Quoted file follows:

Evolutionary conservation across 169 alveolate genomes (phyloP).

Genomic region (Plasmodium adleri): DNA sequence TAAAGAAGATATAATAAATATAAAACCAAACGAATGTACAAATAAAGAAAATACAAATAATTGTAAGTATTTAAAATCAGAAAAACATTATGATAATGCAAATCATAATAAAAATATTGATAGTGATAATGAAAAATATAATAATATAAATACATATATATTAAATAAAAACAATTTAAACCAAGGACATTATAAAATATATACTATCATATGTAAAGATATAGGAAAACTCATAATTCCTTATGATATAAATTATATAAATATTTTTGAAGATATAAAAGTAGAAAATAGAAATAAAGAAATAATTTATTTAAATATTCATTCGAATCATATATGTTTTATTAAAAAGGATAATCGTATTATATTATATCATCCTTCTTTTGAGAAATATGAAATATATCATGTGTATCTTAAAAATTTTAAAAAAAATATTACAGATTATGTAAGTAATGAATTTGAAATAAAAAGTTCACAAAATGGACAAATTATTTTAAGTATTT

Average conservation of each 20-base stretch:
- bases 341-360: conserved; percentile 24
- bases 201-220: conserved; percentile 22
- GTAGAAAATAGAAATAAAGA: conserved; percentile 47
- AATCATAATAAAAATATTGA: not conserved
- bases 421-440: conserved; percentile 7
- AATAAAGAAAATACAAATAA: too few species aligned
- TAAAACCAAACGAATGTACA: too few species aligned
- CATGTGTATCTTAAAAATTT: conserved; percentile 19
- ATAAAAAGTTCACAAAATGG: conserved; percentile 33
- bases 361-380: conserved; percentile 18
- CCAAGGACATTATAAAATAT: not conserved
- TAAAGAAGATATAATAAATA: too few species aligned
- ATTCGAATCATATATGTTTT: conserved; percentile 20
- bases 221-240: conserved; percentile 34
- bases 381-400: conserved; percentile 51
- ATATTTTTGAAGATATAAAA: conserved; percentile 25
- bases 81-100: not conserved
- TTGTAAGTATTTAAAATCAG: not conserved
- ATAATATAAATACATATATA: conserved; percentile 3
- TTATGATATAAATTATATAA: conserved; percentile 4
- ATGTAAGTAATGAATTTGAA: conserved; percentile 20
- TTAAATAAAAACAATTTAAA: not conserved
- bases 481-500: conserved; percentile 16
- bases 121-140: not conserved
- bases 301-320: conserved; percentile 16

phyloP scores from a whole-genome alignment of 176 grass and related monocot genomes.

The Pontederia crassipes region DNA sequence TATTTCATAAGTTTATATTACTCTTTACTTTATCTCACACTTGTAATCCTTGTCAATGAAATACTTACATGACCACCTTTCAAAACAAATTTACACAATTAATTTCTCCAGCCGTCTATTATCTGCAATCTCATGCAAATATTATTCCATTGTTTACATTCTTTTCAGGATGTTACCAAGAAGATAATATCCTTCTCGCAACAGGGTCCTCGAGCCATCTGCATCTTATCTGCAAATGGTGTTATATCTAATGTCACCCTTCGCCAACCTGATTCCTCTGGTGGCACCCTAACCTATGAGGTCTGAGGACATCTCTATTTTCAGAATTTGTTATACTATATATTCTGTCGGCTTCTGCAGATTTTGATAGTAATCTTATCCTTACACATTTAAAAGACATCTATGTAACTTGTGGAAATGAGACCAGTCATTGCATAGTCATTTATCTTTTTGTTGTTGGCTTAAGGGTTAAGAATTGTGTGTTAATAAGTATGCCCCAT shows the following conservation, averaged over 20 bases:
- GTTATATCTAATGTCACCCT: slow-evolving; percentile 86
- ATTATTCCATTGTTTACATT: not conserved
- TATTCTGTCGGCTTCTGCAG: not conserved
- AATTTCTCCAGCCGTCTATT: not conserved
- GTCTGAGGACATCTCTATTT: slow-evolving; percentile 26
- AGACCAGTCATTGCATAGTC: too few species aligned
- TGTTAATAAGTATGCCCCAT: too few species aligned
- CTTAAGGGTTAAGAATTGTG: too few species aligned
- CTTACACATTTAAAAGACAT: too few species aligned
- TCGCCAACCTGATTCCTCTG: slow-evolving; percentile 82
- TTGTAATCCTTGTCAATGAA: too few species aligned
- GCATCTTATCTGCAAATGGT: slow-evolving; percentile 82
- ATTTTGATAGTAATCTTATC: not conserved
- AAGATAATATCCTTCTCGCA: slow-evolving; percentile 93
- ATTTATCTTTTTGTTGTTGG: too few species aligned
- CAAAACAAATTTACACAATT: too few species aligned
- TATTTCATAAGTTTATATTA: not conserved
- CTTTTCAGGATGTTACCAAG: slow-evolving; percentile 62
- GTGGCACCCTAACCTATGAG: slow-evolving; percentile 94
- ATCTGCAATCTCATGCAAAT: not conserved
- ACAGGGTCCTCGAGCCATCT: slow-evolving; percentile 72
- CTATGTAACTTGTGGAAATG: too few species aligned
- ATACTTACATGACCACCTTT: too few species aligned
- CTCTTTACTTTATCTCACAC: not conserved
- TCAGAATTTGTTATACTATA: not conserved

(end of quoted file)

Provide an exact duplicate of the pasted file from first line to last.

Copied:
Evolutionary conservation across 169 alveolate genomes (phyloP).

Genomic region (Plasmodium adleri): DNA sequence TAAAGAAGATATAATAAATATAAAACCAAACGAATGTACAAATAAAGAAAATACAAATAATTGTAAGTATTTAAAATCAGAAAAACATTATGATAATGCAAATCATAATAAAAATATTGATAGTGATAATGAAAAATATAATAATATAAATACATATATATTAAATAAAAACAATTTAAACCAAGGACATTATAAAATATATACTATCATATGTAAAGATATAGGAAAACTCATAATTCCTTATGATATAAATTATATAAATATTTTTGAAGATATAAAAGTAGAAAATAGAAATAAAGAAATAATTTATTTAAATATTCATTCGAATCATATATGTTTTATTAAAAAGGATAATCGTATTATATTATATCATCCTTCTTTTGAGAAATATGAAATATATCATGTGTATCTTAAAAATTTTAAAAAAAATATTACAGATTATGTAAGTAATGAATTTGAAATAAAAAGTTCACAAAATGGACAAATTATTTTAAGTATTT

Average conservation of each 20-base stretch:
- bases 341-360: conserved; percentile 24
- bases 201-220: conserved; percentile 22
- GTAGAAAATAGAAATAAAGA: conserved; percentile 47
- AATCATAATAAAAATATTGA: not conserved
- bases 421-440: conserved; percentile 7
- AATAAAGAAAATACAAATAA: too few species aligned
- TAAAACCAAACGAATGTACA: too few species aligned
- CATGTGTATCTTAAAAATTT: conserved; percentile 19
- ATAAAAAGTTCACAAAATGG: conserved; percentile 33
- bases 361-380: conserved; percentile 18
- CCAAGGACATTATAAAATAT: not conserved
- TAAAGAAGATATAATAAATA: too few species aligned
- ATTCGAATCATATATGTTTT: conserved; percentile 20
- bases 221-240: conserved; percentile 34
- bases 381-400: conserved; percentile 51
- ATATTTTTGAAGATATAAAA: conserved; percentile 25
- bases 81-100: not conserved
- TTGTAAGTATTTAAAATCAG: not conserved
- ATAATATAAATACATATATA: conserved; percentile 3
- TTATGATATAAATTATATAA: conserved; percentile 4
- ATGTAAGTAATGAATTTGAA: conserved; percentile 20
- TTAAATAAAAACAATTTAAA: not conserved
- bases 481-500: conserved; percentile 16
- bases 121-140: not conserved
- bases 301-320: conserved; percentile 16

phyloP scores from a whole-genome alignment of 176 grass and related monocot genomes.

The Pontederia crassipes region DNA sequence TATTTCATAAGTTTATATTACTCTTTACTTTATCTCACACTTGTAATCCTTGTCAATGAAATACTTACATGACCACCTTTCAAAACAAATTTACACAATTAATTTCTCCAGCCGTCTATTATCTGCAATCTCATGCAAATATTATTCCATTGTTTACATTCTTTTCAGGATGTTACCAAGAAGATAATATCCTTCTCGCAACAGGGTCCTCGAGCCATCTGCATCTTATCTGCAAATGGTGTTATATCTAATGTCACCCTTCGCCAACCTGATTCCTCTGGTGGCACCCTAACCTATGAGGTCTGAGGACATCTCTATTTTCAGAATTTGTTATACTATATATTCTGTCGGCTTCTGCAGATTTTGATAGTAATCTTATCCTTACACATTTAAAAGACATCTATGTAACTTGTGGAAATGAGACCAGTCATTGCATAGTCATTTATCTTTTTGTTGTTGGCTTAAGGGTTAAGAATTGTGTGTTAATAAGTATGCCCCAT shows the following conservation, averaged over 20 bases:
- GTTATATCTAATGTCACCCT: slow-evolving; percentile 86
- ATTATTCCATTGTTTACATT: not conserved
- TATTCTGTCGGCTTCTGCAG: not conserved
- AATTTCTCCAGCCGTCTATT: not conserved
- GTCTGAGGACATCTCTATTT: slow-evolving; percentile 26
- AGACCAGTCATTGCATAGTC: too few species aligned
- TGTTAATAAGTATGCCCCAT: too few species aligned
- CTTAAGGGTTAAGAATTGTG: too few species aligned
- CTTACACATTTAAAAGACAT: too few species aligned
- TCGCCAACCTGATTCCTCTG: slow-evolving; percentile 82
- TTGTAATCCTTGTCAATGAA: too few species aligned
- GCATCTTATCTGCAAATGGT: slow-evolving; percentile 82
- ATTTTGATAGTAATCTTATC: not conserved
- AAGATAATATCCTTCTCGCA: slow-evolving; percentile 93
- ATTTATCTTTTTGTTGTTGG: too few species aligned
- CAAAACAAATTTACACAATT: too few species aligned
- TATTTCATAAGTTTATATTA: not conserved
- CTTTTCAGGATGTTACCAAG: slow-evolving; percentile 62
- GTGGCACCCTAACCTATGAG: slow-evolving; percentile 94
- ATCTGCAATCTCATGCAAAT: not conserved
- ACAGGGTCCTCGAGCCATCT: slow-evolving; percentile 72
- CTATGTAACTTGTGGAAATG: too few species aligned
- ATACTTACATGACCACCTTT: too few species aligned
- CTCTTTACTTTATCTCACAC: not conserved
- TCAGAATTTGTTATACTATA: not conserved